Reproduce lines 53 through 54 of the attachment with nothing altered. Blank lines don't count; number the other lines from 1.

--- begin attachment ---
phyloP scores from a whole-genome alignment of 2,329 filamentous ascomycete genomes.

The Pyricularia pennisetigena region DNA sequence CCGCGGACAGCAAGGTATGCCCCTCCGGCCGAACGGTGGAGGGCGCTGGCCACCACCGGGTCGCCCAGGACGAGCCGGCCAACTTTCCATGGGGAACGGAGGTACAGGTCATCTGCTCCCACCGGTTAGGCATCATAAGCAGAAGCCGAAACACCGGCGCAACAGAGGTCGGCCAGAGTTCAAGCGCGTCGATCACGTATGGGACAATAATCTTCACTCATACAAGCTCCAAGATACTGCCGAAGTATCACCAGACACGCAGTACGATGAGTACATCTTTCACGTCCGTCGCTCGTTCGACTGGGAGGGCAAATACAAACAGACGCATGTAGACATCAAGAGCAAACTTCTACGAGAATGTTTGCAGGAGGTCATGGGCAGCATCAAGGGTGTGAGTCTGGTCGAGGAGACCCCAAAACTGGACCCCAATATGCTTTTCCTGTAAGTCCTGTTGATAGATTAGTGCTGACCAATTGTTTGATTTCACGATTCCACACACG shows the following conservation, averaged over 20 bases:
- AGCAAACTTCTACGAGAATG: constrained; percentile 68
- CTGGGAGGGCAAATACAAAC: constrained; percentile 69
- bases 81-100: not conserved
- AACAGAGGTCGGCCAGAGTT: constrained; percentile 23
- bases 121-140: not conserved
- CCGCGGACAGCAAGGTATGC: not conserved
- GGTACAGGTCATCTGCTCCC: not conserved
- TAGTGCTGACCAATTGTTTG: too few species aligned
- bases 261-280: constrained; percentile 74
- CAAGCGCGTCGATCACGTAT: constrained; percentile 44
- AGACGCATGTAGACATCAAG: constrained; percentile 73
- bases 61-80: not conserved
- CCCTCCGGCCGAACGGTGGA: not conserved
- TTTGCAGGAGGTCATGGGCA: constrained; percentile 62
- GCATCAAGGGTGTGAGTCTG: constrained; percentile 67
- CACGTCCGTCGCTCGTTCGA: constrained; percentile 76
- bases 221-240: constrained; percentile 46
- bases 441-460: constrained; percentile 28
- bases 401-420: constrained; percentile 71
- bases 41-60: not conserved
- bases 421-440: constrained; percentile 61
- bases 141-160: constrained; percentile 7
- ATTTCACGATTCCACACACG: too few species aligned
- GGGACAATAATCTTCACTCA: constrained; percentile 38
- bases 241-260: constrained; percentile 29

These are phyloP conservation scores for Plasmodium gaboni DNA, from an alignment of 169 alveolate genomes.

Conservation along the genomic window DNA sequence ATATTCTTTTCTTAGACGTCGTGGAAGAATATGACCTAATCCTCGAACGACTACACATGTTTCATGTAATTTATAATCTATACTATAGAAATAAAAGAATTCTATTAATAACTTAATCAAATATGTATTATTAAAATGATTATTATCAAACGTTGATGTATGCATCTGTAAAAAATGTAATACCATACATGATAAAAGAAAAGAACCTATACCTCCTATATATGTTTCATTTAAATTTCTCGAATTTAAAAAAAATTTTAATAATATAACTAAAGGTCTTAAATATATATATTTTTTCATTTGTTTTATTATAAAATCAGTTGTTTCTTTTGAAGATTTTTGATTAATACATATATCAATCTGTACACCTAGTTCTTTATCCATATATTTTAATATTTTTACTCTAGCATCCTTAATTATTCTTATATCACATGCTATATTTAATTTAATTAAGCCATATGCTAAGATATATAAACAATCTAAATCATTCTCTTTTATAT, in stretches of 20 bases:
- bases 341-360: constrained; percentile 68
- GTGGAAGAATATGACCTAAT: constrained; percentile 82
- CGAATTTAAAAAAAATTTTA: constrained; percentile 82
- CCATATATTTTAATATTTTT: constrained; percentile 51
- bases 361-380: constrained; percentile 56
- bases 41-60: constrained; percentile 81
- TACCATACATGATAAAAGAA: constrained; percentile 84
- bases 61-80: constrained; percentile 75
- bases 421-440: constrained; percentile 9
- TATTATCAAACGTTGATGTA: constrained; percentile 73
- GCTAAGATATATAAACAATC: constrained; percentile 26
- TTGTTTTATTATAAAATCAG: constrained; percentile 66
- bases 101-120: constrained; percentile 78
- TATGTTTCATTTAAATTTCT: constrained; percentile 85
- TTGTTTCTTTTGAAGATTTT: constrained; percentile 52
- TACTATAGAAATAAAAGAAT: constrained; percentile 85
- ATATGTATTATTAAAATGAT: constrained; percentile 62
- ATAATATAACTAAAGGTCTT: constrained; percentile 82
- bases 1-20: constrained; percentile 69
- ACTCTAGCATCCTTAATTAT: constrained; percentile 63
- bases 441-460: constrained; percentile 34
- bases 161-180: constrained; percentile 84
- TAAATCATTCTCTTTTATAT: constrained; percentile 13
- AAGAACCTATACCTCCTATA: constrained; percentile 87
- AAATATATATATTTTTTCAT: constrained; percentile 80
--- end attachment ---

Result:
- AAGAACCTATACCTCCTATA: constrained; percentile 87
- AAATATATATATTTTTTCAT: constrained; percentile 80